Grade 11-12 | Informative | Source-Based
Two days after the Haiti earthquake on January 12, 2010, Leonard Pitts, an award-winning journalist, wrote an article for the Miami Herald in which he describes the Haitian people's response to the tragedy which struck their country.
After reading "Sometimes, the Earth is Cruel," select one important theme to write an essay about. Create a theme statement which expresses the author's main point, lesson, or message in the article. Your theme statement will be the thesis of your essay-the claim you make about the writer's message or main idea.
As you develop your argument, pay specific attention to:
Pitts' description of the Haitian people's actions after the earthquake
The language Pitts uses to describe nature and the relationship between the Haitian people and nature (including similes, metaphors, symbols, personification, or other figurative language)
Pitts' response to the way the Haitian people deal with their tragedy
In your conclusion:
Discuss Pitts' purpose in writing "Sometimes, the Earth is Cruel."
Revisit the message he wants his readers to take away from reading his article and explain why it is especially significant.
Remember: There is no one theme and therefore no "right" answer to this prompt. What is important is to support your ideas with evidence from the text. Proofread your paper carefully to be sure that it follows the conventions of written English.
Sometimes, the Earth is Cruel
By Leonard Pitts
Sometimes, the earth is cruel. That is ultimately the fundamental lesson here, as children wail, families sleep out of doors, and the dead lie unclaimed in the rubble that once was Port-au-Prince.
Sometimes the rains fall and will not stop. Sometimes the skies turn barren and will not rain. Sometimes the seas rise and smack the shoreline like a fist. Sometimes the wind bullies the land. And sometimes, the land rattles and heaves and splits itself in two.
Sometimes, the earth is cruel.
And always, when it is, we do the same thing. We dig ourselves out. We weep and mourn, we recover and memorialize the dead, we rebuild our homes. And we go on. This is the price of being human. And also, arguably, the noblest expression.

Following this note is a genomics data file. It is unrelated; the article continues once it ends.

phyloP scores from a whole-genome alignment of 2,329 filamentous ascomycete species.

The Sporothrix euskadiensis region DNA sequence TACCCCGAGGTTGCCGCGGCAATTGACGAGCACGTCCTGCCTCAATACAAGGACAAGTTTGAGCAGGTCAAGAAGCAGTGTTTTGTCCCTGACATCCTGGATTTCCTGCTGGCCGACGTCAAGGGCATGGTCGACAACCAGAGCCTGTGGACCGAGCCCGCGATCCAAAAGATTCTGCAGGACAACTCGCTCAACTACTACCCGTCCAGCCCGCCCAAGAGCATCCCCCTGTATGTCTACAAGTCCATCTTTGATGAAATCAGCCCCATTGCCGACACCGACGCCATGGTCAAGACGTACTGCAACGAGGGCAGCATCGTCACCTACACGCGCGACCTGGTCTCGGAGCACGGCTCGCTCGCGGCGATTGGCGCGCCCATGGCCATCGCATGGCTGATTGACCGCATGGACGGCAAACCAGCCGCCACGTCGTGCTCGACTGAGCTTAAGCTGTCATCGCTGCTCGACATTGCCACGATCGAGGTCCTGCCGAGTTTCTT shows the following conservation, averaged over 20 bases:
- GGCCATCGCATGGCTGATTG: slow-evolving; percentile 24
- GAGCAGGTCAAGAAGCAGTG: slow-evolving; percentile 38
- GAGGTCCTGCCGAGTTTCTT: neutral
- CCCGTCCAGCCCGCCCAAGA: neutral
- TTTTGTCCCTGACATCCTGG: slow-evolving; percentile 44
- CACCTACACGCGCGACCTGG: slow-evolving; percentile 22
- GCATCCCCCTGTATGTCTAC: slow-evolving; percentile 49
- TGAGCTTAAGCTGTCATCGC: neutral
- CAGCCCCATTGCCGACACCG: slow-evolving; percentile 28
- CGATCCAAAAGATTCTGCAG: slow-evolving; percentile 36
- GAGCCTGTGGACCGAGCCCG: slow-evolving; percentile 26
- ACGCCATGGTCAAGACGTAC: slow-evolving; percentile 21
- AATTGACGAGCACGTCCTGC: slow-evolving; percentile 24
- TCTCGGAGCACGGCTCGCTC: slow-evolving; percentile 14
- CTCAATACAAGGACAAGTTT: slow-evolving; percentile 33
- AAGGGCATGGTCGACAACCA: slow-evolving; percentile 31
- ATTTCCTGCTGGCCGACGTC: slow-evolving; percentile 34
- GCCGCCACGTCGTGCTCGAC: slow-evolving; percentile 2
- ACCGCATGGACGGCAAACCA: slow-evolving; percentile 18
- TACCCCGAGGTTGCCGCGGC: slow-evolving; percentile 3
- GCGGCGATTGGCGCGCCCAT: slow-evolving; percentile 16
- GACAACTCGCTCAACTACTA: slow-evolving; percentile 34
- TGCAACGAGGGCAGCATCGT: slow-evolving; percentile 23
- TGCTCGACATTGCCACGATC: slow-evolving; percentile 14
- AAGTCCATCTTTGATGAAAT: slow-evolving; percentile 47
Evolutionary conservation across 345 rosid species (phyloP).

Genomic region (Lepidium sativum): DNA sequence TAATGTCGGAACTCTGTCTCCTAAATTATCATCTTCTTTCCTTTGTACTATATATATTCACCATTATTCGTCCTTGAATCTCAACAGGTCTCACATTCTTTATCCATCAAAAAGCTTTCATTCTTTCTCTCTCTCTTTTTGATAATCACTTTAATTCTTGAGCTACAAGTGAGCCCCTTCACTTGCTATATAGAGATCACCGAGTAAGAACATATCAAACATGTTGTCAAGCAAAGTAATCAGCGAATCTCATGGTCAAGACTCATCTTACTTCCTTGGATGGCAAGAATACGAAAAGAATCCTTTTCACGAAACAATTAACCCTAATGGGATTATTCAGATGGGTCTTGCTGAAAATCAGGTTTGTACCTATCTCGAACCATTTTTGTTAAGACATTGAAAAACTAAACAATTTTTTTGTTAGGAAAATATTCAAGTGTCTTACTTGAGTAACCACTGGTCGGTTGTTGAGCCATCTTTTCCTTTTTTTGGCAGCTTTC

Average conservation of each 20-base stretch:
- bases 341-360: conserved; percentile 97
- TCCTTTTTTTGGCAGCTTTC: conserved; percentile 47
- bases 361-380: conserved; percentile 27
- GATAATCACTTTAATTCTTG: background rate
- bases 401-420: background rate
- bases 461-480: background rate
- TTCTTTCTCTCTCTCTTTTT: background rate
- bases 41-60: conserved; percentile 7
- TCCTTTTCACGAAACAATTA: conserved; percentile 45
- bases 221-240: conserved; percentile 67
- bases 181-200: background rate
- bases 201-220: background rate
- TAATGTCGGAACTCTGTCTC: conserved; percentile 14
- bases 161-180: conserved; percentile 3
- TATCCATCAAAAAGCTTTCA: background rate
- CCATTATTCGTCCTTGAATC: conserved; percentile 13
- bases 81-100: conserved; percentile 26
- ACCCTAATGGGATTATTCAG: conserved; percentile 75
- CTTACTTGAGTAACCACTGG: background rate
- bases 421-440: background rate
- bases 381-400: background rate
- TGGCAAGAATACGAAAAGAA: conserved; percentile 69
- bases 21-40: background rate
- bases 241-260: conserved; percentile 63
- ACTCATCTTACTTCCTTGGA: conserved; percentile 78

Sometimes, the earth is cruel, and you have no choice but to accept that as part of the bargain called life. And when it is your turn to deal with it, you do.
But what if it's always your turn?
Surely some homeless, dust-streaked Haitian can be forgiven for thinking it is always Haiti's turn this morning, two days after the poorest nation in the Western Hemisphere saw its capital city smashed by the strongest earthquake it has ever known, a 7.0-magnitude monster. Surely, the rest of us watching from afar, experiencing tragedy and devastation from the comfort of desk chairs and living room couches, are tempted to believe the same thing.
Bad enough, Haiti is wretchedly poor. Bad enough it has a history of political instability and colonialism, of being ignored by the major powers when it is not being exploited by them. Bad enough, all that, yet at the end of the day, those are disasters authored by human hands, by human greed, human corruption, human economic predation.
Sometimes, though, you have to wonder if the planet itself is not conspiring against this humble little nation.
After 1994, when Tropical Storm Gordon killed several hundred people, after 1998, when Hurricane Georges swept away over 500 lives, after 2004, when the rains of Tropical Storm Jeanne claimed over 2,000 souls, after 2005, when Hurricane Dennis took 25 lives in July and Tropical Storm Alpha snatched 17 in October, followed by Hurricane Wilma which stole 11 more, after the double whammy of Hurricanes Fay and Gustav in 2008 killed over 130 people and destroyed over 3,100 homes, after all that, comes this latest insult -- and a death toll officials cannot begin to even imagine. Perhaps as many as 100,000, they were saying on Wednesday.
Sometimes, the earth is cruel. To crawl the planet's skin, scanning for tornadoes in Oklahoma, charting storm tracks in Florida, running from wildfires in California, is to understand this in a primal, personal way. It is to breathe a prayer that begins, "There, but for the grace of God . . . " It is to write relief checks, donate blood, volunteer material and time and to fear, even in the doing, that these gestures are small against the need, inconsequential against the ache of a people whose turn seems never to end.
But what else are you going to do? As the playwright put it, your arms are too short to box with God. Even less have we the ability to answer the question that burns the moment: Why are the most vulnerable repeatedly assessed the highest price?
We are hamstrung by our own limitations, so we can only do what we always do, only send prayers and help. And watch, staggered by the courage it takes, as Haitians do what human beings always do, the thing at which they have become so terribly practiced.
Dig out. Weep and mourn. Memorialize the dead. Rebuild. Go on. And show the world once again a stubborn insistence on living, despite all the cruelties of the earth.